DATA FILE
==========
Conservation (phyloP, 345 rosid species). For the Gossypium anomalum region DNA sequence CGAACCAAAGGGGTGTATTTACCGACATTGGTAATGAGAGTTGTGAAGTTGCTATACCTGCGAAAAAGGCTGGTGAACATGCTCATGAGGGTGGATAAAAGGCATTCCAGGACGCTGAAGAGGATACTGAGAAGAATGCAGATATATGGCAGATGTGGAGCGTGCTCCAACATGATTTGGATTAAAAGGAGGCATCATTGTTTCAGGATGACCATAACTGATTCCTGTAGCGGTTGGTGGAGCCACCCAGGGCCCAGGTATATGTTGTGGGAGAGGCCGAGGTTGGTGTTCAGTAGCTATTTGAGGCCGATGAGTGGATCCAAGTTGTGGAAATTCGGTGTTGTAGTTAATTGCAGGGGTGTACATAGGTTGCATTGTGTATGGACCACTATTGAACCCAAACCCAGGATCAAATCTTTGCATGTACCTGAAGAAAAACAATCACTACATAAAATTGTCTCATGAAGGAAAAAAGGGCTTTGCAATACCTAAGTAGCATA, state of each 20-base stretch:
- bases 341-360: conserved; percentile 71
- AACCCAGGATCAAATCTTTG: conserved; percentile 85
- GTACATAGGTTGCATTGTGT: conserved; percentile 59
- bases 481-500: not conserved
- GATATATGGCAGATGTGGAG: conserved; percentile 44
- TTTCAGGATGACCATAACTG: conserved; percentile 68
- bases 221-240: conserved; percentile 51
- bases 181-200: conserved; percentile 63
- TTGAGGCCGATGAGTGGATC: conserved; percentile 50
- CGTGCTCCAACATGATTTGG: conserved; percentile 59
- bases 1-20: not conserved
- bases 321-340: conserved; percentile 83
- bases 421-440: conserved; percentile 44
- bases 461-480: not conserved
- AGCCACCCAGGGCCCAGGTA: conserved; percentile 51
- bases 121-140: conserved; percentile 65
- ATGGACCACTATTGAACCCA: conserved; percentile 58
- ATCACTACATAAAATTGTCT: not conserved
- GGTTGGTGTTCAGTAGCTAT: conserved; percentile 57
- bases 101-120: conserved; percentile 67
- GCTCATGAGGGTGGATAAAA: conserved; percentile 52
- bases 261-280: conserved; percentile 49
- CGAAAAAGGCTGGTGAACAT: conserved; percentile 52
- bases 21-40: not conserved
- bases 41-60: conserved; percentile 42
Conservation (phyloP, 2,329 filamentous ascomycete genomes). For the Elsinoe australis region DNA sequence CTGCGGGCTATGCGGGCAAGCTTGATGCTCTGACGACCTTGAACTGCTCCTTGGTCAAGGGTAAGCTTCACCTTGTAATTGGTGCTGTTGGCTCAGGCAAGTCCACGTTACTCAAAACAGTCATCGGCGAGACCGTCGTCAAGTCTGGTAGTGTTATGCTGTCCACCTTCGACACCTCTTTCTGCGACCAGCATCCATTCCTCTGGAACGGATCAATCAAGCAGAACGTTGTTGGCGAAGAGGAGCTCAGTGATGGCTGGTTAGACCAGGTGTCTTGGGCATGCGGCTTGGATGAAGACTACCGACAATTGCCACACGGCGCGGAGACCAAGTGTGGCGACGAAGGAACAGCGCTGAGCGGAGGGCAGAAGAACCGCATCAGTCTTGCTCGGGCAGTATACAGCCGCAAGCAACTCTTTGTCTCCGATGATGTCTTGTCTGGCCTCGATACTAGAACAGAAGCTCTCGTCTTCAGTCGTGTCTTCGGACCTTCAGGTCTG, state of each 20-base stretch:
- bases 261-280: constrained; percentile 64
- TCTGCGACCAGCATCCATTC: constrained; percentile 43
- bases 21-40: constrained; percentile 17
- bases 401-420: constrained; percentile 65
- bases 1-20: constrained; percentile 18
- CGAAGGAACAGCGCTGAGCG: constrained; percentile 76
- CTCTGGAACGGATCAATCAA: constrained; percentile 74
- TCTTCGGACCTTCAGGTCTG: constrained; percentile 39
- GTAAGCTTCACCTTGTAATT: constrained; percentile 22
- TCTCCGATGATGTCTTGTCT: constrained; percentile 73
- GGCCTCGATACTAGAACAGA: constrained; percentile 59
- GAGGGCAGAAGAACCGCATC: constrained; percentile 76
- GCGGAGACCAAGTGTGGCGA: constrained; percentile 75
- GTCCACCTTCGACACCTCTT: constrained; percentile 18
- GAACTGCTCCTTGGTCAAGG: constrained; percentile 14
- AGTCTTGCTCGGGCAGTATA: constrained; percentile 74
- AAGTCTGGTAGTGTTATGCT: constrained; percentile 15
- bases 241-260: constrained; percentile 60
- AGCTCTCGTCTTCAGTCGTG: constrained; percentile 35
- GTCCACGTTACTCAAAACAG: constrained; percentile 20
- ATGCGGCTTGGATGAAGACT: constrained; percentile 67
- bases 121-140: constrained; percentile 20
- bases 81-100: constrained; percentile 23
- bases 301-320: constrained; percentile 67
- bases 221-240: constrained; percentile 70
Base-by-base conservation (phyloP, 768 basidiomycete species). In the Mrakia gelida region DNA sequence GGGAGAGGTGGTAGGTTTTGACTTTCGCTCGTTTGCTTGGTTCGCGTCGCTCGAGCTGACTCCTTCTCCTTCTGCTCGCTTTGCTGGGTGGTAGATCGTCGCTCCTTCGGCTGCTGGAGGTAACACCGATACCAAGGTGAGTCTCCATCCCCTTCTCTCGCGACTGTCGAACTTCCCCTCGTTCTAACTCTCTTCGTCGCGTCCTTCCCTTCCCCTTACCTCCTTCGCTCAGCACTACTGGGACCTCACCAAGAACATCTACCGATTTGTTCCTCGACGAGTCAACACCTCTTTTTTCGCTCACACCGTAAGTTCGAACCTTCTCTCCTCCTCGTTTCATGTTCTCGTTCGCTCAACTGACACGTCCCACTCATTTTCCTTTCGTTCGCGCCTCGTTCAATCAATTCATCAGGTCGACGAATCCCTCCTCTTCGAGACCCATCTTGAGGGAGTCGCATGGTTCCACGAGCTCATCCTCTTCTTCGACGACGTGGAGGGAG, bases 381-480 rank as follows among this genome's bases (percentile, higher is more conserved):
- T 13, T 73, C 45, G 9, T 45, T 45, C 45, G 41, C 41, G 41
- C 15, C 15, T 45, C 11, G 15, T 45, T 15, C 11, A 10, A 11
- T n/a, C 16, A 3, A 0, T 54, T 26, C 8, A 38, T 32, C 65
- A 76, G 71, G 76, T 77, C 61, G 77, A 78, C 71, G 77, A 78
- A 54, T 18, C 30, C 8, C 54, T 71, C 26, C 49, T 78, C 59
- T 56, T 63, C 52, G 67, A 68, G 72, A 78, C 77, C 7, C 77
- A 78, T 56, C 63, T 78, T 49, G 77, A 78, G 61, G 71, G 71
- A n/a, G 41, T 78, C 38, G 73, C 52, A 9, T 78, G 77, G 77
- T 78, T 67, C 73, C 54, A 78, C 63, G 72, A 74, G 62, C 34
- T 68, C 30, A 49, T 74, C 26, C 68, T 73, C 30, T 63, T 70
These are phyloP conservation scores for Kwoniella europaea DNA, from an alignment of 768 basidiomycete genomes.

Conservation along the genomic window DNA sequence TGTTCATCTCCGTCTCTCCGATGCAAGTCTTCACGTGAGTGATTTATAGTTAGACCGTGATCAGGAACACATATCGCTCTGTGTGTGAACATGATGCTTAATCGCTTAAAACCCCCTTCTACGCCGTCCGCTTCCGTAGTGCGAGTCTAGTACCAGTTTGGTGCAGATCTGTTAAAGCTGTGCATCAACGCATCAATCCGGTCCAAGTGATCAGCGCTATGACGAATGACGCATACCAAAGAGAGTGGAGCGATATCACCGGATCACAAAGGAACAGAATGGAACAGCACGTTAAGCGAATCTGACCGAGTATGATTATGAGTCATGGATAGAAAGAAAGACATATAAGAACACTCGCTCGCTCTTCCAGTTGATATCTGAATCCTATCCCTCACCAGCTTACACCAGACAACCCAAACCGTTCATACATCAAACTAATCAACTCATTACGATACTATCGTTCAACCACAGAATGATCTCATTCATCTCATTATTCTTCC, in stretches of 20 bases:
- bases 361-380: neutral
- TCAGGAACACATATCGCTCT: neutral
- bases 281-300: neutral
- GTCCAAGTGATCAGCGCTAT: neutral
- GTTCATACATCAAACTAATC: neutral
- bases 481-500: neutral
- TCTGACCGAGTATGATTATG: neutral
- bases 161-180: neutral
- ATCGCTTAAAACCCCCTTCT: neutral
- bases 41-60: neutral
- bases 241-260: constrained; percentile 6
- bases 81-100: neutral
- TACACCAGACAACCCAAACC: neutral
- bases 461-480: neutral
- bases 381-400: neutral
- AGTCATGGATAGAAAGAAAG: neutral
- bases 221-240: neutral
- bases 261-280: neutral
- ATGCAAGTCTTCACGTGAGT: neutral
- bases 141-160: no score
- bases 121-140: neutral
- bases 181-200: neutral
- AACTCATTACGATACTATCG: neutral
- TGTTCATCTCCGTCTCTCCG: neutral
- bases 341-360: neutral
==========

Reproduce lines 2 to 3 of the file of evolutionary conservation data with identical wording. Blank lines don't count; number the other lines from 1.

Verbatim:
- bases 341-360: conserved; percentile 71
- AACCCAGGATCAAATCTTTG: conserved; percentile 85